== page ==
5 Christian Gold Medalist Olympians at Rio 2016 Who Defied Incredible Obstacles

Athletes from across the globe have gathered in search of gold at the 2016 Olympic Games, and five Christian sportspeople have managed to overcome obstacles to earn the top honor.

The Christian Post has rounded up a list of five Olympians whose Christian faith has helped them prevail when stumbling blocks could have prevented them from winning gold medals in Rio De Janeiro.

Gold medalists Kathleen Baker, Lilly King, Dana Vollmer and Simone Manuel of USA pose with their medals after winning the women's 4x100m medley relay at 2016 Rio Olympics in Rio de Janeiro, Brazil on August 13, 2016. | (Photo: Reuters/Dominic Ebenbichler)

1. Simone Manuel, 20, Team USA Swimming

The two gold and two silver medals were placed around Simone Manuel's neck, but the first African-American woman to win an individual Olympic gold in swimming is giving God all of the credit for her achievements.

"All I can say is all glory to God. It's definitely been a long journey these past four years," Manuel said through tears after winning the 100m freestyle competition. "I'm just so blessed to have a gold medal ... I'm just so blessed."

While she has managed to break barriers for people of color with her accomplishments, the pressure of doing so has not been easy.

"It is something I've definitely struggled with a lot. Coming into the race I tried to take the weight of the black community off my shoulders," Manuel said. "It's something I carry with me. I want to be an inspiration, but I would like there to be a day when it is not 'Simone the black swimmer.'"

Beyond the race, the Olympic freestyle sprinter who also earned gold in the 4X100m medley relay competition called herself blessed to represent her nation.

"It is an honor to represent the USA! God is working in me," Manuel tweeted. "I am so blessed and grateful. Thank you all so much for your support."

Caeleb Dressel of USA cries after receiving his gold medal for the men's 4 x 100m freestyle relay in Rio de Janeiro, Brazil on August 7, 2016. | (Photo: Reuters/Dominic Ebenbichler)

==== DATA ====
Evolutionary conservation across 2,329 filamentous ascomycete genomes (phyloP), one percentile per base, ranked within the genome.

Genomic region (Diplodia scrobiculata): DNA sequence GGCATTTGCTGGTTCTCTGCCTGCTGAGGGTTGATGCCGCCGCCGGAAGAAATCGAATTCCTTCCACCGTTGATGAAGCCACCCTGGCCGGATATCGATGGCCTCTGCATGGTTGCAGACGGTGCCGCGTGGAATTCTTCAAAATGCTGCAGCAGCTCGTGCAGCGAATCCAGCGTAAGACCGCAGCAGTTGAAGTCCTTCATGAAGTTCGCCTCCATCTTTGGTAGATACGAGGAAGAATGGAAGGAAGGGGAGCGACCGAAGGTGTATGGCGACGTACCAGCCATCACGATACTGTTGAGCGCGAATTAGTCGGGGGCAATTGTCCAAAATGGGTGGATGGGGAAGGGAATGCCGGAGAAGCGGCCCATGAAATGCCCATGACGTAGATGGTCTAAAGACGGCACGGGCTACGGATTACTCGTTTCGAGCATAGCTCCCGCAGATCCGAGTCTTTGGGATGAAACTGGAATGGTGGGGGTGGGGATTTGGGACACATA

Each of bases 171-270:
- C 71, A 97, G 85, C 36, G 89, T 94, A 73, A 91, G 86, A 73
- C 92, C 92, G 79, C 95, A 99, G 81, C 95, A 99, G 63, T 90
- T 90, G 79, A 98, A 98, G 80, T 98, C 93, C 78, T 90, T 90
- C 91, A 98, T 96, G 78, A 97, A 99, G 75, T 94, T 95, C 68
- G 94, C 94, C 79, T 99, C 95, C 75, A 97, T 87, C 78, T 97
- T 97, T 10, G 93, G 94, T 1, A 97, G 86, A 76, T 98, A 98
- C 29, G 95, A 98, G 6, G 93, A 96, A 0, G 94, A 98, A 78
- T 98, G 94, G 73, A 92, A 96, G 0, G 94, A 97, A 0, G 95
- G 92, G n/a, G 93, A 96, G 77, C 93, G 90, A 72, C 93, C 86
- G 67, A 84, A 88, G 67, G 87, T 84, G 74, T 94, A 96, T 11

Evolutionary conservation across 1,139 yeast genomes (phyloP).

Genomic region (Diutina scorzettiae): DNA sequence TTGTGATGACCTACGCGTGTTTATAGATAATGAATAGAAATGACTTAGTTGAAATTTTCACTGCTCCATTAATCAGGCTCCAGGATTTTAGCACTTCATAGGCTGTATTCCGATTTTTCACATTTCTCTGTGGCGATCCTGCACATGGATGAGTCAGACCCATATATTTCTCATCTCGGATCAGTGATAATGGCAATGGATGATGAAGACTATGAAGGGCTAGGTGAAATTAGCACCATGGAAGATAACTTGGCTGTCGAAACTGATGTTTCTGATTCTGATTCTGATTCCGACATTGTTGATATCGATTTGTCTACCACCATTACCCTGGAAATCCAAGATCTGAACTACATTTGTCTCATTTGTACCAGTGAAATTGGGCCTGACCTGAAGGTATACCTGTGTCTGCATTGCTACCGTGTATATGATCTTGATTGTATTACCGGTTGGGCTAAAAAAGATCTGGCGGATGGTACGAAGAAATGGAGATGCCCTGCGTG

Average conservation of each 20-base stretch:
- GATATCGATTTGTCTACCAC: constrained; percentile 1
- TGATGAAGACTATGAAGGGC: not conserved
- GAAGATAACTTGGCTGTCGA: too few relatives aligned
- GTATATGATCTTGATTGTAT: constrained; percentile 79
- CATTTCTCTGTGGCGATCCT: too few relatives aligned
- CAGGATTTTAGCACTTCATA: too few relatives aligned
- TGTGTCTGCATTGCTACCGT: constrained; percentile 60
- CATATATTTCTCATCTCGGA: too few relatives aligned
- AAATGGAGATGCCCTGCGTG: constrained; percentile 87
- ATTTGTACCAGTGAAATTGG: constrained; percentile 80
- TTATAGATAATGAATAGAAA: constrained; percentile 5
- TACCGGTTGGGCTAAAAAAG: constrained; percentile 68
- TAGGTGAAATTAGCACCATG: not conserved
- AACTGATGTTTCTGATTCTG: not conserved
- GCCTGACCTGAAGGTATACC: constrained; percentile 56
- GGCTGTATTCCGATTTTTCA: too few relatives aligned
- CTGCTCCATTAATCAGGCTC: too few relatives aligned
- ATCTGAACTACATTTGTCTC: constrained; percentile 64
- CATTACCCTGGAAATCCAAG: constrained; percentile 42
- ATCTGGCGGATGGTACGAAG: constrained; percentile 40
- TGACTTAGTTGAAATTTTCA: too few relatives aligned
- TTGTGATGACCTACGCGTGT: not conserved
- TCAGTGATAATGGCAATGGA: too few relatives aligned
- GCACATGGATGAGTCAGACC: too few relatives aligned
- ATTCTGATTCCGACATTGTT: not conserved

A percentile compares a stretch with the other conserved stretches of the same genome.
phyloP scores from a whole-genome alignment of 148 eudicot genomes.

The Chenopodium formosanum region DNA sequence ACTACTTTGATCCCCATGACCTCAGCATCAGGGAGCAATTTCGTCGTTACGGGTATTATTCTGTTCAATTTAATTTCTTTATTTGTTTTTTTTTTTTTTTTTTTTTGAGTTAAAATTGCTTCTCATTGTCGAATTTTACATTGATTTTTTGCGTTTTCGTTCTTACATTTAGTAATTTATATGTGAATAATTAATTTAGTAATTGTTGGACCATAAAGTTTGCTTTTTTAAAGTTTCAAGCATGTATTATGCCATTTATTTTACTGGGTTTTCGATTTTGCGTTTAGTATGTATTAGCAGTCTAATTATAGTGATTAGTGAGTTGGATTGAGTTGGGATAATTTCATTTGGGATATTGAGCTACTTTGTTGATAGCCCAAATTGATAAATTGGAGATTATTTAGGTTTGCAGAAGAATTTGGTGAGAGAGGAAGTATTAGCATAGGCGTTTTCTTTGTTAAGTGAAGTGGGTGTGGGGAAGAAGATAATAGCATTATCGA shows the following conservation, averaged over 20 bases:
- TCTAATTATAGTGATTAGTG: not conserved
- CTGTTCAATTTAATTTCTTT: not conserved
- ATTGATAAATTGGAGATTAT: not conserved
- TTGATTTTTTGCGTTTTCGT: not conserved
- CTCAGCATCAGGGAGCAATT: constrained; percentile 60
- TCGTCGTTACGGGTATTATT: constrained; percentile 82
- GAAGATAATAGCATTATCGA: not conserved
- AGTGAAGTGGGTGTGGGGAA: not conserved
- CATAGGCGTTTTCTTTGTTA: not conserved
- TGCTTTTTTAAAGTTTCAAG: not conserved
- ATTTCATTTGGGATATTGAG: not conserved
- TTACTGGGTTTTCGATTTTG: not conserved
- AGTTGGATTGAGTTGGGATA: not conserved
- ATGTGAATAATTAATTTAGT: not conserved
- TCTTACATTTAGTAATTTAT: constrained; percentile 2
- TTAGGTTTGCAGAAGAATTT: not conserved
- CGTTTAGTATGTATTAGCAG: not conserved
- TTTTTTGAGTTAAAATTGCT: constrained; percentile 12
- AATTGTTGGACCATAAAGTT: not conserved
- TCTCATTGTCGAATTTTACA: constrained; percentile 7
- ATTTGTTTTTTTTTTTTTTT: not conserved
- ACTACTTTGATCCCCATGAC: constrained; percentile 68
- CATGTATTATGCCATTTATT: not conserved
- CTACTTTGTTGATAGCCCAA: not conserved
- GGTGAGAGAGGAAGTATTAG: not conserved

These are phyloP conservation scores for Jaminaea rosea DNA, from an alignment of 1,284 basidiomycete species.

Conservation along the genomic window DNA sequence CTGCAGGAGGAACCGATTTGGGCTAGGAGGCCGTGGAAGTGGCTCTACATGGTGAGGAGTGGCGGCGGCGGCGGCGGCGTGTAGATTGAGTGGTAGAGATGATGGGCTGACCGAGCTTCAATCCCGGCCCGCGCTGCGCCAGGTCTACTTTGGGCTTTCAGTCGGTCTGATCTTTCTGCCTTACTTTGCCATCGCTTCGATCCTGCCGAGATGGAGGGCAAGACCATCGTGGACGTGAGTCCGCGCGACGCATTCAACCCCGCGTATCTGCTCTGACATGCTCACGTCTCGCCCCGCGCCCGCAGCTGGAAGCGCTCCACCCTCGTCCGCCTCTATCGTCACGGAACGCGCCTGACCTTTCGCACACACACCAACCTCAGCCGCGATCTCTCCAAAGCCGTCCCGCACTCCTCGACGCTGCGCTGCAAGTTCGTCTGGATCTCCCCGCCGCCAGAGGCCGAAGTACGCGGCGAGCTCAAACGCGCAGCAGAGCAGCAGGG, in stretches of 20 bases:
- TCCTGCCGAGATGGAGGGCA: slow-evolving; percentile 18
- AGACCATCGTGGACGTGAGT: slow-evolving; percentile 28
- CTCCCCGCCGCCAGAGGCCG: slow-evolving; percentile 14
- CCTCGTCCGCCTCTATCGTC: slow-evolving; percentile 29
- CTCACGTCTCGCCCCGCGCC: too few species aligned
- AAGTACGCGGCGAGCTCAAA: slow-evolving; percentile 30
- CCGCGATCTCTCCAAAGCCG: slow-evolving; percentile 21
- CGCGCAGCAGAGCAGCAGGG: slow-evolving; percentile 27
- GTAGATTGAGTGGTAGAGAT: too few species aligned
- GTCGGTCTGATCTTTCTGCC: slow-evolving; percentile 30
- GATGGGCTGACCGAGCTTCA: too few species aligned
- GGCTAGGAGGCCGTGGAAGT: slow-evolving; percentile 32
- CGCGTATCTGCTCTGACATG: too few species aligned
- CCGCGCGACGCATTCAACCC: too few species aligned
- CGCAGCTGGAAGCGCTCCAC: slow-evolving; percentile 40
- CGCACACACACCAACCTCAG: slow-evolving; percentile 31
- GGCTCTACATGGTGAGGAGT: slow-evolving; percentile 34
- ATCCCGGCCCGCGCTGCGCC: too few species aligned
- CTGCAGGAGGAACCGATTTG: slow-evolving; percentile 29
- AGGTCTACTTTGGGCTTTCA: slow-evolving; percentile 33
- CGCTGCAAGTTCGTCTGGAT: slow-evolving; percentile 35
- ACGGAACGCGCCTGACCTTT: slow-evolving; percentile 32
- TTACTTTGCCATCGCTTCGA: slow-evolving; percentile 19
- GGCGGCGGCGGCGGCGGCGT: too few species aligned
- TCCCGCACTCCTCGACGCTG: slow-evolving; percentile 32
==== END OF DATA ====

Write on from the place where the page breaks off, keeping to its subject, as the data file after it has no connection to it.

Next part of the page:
2. Caeleb Dressel, 19, Team USA Swimmer

It's Dressel's first Olympic games and he has already succeeded in leaving with a gold medal. But that doesn't mean he hasn't struggled with making his swimming dreams come true. The University of Florida swimmer who regularly attends Campus Church of Christ in Gainesville, Florida almost gave up his beloved sport just a few years ago.

For close to six months as a high school student, Dressel stopped swimming. But when he returned, it was both with a renewed love for the sport and faith in God.

"Coming out of that, I started swimming again and really just put all my trust in God and knowing that he's going to take care of everything for me, good or bad," Dressel said. "I really learned a lot, and I really learned to see the light at the end of the tunnel and trust what God is doing, whether it be a rough point in your life or a top pinnacle in your life. You've just got to take pauses and really trust what he's doing."

Years later, Dressel's perseverance and trust in God has resulted in a gold medal. Dressel led his 4X100 freestyle relay team consisting of superstar swimmers Michael Phelps, Ryan Held and Nathan Adrian to victory.

Dressel's time of 48.10 was the second fastest of those competing with him, leaving his team in arms reach of the gold medal they were able to secure. Still, he has made it clear that his purpose for swimming means more than the accolades he receives.

"It's the reason I'm in the sport — not just to go fast...but to inspire people and show them I find my happiness with what God's given me," the college junior said in an interview last year after the U.S. Nationals.

Simone Biles, Gabrielle Douglas, Laurie Hernandez, Madison Kocian, and Alexandra Raisman pose with their gold medals at 2016 Summer Olympics. | (Photo: REUTERS/Mike Blake)

3. Laurie Hernandez, 16, Team USA Gymnastics

On the path to obtaining her first gold medal, Laurie Hernandez has suffered a dislocated kneecap, fractured her elbow and wrist multiple times, torn her patellar tendon – which was replaced by a cadaver's tendon – and had an injury to her teeth that prevented her from eating solid food for close to a month.

"I'm only 16, but I feel like I've been through a lot," Hernandez told the media last Tuesday. "But now it's all worth it."

Hernandez is living her dream which has resulted in her being the youngest member of "The Final Five" team USA gymnasts who won gold medals during their women's team all-around competition. If that weren't enough of an accomplishment, she is the first U.S.-born Hispanic athlete to make the U.S. women's gymnastics Olympic team.

The gymnast says she's able to handle the pressure that comes with her platform with prayer.

"Usually, before I salute the judge I'm able to just grab the event and I pray on it and that really grounds me," she said. "For some reason, once I do that, I am able to think clearly and I'm able to calm down right before I compete."

The teenager's faith has been continuously reinforced by her mother, Wanda Hernandez, who makes sure that her daughter continues to make her relationship with God a priority.

"She'll send me Bible verses in the morning — she always does — she's always reminding me not to forget to pray: 'I hope you remember to pray before you start anything. If you don't start your day off with God, then why are you doing anything today,'" she revealed.

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